REMEMBER Perrett's Patch? In Farm Weekly's July 28 edition, we told the story of Dalwallinu District High School teacher Sarah Perrett (right) who adopted an acre from local grower Ben Strickland as a way of increasing her farming knowledge.
Farm Weekly returned to Perrett's Patch last week to see how Ms Perrett's little slice of farm was faring.
"I'm really happy with how the season has gone, it's a shame about the frost but we are excited to see how it turns out when it is harvested," she said.
Mr Strickland (left) manages the day-to-day operations of Perrett's Patch as part of the 4000 hectare property he farms with wife Kirsten (second from right), son Josh and father Rob.
He said he "wasn't confident" about its potential.
"The crop looks fantastic but it had a very low seeding rate of 18 kilograms per hectare and sadly it's in the bottom of the valley which so far has proven to be the worst of our frost-affected crops," he said.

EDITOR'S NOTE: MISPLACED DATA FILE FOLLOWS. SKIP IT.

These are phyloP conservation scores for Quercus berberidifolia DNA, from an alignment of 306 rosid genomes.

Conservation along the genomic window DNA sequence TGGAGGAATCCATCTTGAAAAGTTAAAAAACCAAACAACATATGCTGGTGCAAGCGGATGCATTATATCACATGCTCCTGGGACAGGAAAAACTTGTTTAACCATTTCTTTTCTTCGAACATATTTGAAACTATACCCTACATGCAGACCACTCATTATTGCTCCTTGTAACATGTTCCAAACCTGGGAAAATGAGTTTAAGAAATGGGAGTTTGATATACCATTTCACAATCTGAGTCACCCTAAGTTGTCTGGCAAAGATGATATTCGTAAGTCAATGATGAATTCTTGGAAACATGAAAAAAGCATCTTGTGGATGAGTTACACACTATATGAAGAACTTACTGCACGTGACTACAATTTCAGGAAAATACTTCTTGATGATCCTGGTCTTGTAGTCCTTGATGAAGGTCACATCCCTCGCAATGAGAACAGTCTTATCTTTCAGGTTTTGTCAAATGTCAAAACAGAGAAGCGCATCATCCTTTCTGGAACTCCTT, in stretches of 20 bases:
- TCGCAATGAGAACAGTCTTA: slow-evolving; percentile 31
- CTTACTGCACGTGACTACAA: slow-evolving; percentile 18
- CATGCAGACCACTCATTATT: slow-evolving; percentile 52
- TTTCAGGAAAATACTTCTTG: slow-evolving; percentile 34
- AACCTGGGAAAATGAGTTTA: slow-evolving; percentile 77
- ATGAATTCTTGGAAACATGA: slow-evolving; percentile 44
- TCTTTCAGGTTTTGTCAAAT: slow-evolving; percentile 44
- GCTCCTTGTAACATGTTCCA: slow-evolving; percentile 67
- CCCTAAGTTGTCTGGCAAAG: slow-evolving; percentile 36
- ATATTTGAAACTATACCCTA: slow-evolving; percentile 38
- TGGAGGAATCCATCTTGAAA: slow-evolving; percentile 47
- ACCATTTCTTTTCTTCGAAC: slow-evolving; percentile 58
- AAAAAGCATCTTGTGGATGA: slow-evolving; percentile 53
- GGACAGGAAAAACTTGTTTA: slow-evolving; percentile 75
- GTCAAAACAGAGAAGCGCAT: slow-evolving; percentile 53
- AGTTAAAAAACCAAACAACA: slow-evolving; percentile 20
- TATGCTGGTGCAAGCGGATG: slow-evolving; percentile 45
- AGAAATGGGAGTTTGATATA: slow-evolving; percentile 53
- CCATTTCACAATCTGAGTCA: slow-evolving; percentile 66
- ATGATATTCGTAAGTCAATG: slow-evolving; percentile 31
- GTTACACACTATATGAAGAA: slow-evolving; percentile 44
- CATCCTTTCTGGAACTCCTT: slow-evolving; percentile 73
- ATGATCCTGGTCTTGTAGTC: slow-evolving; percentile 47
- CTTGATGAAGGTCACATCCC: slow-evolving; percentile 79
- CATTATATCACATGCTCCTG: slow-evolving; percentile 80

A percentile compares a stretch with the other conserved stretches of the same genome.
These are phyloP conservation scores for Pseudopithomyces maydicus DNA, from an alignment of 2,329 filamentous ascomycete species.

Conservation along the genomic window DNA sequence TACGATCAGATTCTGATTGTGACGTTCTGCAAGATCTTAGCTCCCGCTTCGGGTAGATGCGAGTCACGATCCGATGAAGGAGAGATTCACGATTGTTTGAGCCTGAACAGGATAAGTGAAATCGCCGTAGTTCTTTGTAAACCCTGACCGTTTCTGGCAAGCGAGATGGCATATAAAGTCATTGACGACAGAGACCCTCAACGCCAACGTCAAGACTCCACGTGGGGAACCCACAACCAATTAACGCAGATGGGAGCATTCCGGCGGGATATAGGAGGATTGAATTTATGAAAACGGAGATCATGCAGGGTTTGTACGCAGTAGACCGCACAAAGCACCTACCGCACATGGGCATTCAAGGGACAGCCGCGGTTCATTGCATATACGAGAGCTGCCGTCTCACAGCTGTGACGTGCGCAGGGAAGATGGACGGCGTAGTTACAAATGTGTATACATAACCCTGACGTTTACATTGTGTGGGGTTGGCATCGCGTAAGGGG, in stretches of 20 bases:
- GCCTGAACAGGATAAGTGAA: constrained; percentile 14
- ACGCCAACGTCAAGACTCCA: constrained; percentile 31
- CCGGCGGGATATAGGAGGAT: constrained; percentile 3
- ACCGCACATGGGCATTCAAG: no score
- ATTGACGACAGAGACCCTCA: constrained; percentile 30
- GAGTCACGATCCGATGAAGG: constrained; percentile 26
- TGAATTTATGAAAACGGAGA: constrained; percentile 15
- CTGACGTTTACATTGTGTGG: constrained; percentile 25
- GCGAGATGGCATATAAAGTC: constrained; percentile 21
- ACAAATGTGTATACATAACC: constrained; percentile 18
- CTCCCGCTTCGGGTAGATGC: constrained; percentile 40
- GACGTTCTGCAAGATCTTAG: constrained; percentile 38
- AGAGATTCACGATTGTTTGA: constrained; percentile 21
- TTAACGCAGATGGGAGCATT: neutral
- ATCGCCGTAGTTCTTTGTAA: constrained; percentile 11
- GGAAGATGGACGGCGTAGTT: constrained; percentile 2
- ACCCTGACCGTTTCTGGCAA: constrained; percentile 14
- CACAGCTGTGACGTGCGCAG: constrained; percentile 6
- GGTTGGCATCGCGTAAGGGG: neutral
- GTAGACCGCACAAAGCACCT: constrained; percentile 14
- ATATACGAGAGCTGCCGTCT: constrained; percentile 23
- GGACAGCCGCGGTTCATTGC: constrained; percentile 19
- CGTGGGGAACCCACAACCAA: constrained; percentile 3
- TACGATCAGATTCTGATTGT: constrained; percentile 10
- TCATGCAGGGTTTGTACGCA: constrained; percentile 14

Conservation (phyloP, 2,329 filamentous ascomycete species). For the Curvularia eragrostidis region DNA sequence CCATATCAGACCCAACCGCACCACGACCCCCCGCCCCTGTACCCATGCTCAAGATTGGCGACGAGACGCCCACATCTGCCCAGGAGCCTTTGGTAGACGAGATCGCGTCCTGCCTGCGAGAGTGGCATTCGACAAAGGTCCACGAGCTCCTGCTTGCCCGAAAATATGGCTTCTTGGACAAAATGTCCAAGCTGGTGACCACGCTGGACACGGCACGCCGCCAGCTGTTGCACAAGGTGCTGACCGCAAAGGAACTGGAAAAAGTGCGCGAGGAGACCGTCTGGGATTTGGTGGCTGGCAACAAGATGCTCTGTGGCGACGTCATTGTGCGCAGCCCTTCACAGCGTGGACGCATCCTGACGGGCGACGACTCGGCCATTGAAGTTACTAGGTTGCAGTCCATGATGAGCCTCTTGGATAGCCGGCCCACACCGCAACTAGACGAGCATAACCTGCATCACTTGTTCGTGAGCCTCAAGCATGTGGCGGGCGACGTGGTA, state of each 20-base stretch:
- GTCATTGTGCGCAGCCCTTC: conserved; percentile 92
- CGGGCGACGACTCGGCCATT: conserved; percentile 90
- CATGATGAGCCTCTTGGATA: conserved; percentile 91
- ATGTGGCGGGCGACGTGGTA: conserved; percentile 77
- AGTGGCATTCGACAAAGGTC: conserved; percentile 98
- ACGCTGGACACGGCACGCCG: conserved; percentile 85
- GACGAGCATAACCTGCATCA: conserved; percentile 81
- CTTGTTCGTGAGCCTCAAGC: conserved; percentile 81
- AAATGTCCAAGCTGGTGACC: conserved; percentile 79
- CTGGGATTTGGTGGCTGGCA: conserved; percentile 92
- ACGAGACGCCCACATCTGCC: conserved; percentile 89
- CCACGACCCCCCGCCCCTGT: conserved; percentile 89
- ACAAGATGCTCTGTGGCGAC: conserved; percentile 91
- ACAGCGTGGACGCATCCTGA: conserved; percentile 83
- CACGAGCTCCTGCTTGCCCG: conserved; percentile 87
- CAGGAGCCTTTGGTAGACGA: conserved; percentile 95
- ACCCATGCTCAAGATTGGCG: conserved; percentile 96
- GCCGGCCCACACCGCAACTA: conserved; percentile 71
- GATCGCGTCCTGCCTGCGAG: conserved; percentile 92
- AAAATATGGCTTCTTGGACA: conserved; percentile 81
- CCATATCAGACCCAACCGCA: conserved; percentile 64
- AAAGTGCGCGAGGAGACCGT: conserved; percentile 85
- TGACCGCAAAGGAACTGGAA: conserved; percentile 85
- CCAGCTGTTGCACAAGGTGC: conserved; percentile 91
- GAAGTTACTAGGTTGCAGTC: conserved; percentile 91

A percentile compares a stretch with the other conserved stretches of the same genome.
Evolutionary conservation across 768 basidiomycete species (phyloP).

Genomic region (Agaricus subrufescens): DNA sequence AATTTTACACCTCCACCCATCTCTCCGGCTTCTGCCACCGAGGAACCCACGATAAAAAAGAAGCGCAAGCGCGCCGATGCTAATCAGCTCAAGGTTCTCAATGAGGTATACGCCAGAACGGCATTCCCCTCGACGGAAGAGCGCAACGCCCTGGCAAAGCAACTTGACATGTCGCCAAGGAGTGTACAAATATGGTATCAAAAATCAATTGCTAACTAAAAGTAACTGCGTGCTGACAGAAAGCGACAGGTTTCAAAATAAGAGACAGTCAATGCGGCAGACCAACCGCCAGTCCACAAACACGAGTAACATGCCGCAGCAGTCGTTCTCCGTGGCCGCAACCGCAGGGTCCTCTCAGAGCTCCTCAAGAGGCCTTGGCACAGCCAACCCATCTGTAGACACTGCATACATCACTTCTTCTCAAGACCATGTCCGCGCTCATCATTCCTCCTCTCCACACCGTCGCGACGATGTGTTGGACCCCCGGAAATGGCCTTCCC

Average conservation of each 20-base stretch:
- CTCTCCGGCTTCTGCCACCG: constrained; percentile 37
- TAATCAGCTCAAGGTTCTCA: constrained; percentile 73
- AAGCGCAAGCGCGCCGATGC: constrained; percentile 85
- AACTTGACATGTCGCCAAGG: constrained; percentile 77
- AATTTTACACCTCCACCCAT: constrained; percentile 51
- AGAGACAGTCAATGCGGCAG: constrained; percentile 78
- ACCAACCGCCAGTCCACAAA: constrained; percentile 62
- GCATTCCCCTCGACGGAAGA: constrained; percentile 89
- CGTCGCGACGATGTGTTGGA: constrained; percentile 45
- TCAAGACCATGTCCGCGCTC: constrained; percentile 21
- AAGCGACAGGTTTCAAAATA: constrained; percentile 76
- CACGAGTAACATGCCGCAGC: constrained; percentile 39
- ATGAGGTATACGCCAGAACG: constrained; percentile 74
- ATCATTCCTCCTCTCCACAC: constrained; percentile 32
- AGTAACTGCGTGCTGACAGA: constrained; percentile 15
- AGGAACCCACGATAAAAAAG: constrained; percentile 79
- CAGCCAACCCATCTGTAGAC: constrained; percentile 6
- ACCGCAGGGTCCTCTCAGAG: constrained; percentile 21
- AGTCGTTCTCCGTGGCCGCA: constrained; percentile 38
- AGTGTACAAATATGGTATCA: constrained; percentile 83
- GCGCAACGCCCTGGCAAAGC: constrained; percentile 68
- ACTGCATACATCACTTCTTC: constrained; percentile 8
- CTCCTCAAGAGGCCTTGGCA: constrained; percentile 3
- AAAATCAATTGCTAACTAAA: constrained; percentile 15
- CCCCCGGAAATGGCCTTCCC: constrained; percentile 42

"I really don't know at this stage, the head counts are showing it hasn't taken too much but until the harvester pulls in, in the next couple of weeks, I won't get too confident."
For the rest of Mr Strickland's farm, the "nervous start" prior to harvesting is leading to a pleasant surprise as he and workers Ray Schenk and Tristan Wasmann are a quarter into the program.
"The canola has yielded 1.5 tonnes per hectare and barley 2.5t/ha, which is a record for the canola while the barley is above average," he said.
"We haven't started the wheat yet but I am hoping it is still a good result."
The pressure is on for Mr Strickland to have harvest wrapped up soon as Kirsten is due to deliver their second child in early December.